Among the many steps you are taking to ensure a healthy pregnancy (prenatal visits, vitamins, good nutrition, exercise plans, etc.) should be dental care. Oral health is important not only for you, but for the health of your baby as well. Some dental problems may cause a greater risk for complications during pregnancy. And, the changes your body is going through, such as increased blood flow, can amount to dental problems that you have not previously experienced. The following are some conditions you will be at a higher risk for:
Pregnancy Gingivitis– affects nearly 50% of expecting women and results in red, swollen gums that can cause tenderness and bleeding.
Pregnancy Tumors– are non-cancerous tumors found on the gums as a result of gingivitis and dental plaque. They are harmless and usually recede after you have your baby, but see your dentist if you have pain or concerns.
Periodontal Disease– Without proper attention and oral hygiene, pregnancy gingivitis can turn into periodontal disease- an infection that attacks periodontal tissues and can pose a serious threat to pregnant women.
Here are some quick guidelines to help you avoid these conditions during pregnancy.
DO: Try and schedule a visit to the dentist office if you are planning on becoming pregnant. That way your teeth can be professionally cleaned, your mouth can be examined, and any issues can be addressed prior to pregnancy.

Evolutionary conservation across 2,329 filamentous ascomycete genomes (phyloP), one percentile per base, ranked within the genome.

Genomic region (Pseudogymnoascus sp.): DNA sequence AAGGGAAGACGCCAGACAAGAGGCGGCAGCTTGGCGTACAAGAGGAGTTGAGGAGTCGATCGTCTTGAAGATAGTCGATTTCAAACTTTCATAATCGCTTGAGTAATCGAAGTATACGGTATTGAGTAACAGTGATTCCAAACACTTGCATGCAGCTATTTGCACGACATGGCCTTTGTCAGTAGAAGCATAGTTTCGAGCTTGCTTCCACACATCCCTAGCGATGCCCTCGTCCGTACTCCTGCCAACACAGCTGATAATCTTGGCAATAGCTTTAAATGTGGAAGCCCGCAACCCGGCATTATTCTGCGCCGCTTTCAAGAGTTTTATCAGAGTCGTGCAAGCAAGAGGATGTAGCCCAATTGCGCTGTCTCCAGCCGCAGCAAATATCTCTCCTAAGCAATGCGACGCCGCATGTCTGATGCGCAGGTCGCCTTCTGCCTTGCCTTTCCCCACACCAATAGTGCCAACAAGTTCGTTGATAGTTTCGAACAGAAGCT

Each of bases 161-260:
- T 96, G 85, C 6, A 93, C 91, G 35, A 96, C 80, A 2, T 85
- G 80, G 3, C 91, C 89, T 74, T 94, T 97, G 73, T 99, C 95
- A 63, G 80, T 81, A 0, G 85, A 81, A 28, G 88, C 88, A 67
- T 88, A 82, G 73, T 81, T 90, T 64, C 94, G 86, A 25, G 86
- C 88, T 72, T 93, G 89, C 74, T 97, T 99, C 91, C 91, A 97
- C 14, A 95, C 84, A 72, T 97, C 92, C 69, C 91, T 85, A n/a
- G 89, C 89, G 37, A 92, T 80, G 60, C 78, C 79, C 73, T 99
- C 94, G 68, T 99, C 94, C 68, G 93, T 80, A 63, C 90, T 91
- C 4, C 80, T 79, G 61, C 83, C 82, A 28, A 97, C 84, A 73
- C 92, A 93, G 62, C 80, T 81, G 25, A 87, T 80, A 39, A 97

DON’T: Avoid dental check-ups just because you are pregnant. Schedule a visit in your second trimester and make sure to tell your dentist of your condition as well as any medications you might be taking.
DO: Pay attention to any changes in your gums during pregnancy. If you notice changes or are concerned, consult with your dentist.
DON’T: Have dental x-rays taken during pregnancy except during an emergency. As long as you keep your dental staff informed, they will work to take every necessary precaution to ensure your healthy pregnancy is a priority.
DO: Continue regular brushing and flossing habits- even if you are suffering from morning sickness. If your toothpaste is too strong, ask your dentist to recommend a more bland type. Try to rinse your mouth with water after vomiting to remove harmful acids from your teeth.
DON’T: Have elective dental work done during pregnancy. While regular cleanings and maintenance are not harmful, it’s best to avoid things like cosmetic procedures until after your baby is born.
DO: Eat right for your baby and for your teeth. Baby’s first teeth start developing around month three into your pregnancy. Healthy diets containing, milk, cheese, yogurt and other dairy products are a great source of essential minerals that are important for your dental health, as well as baby’s developing teeth, gums and bones.
Source by Kristina Cunningham, DA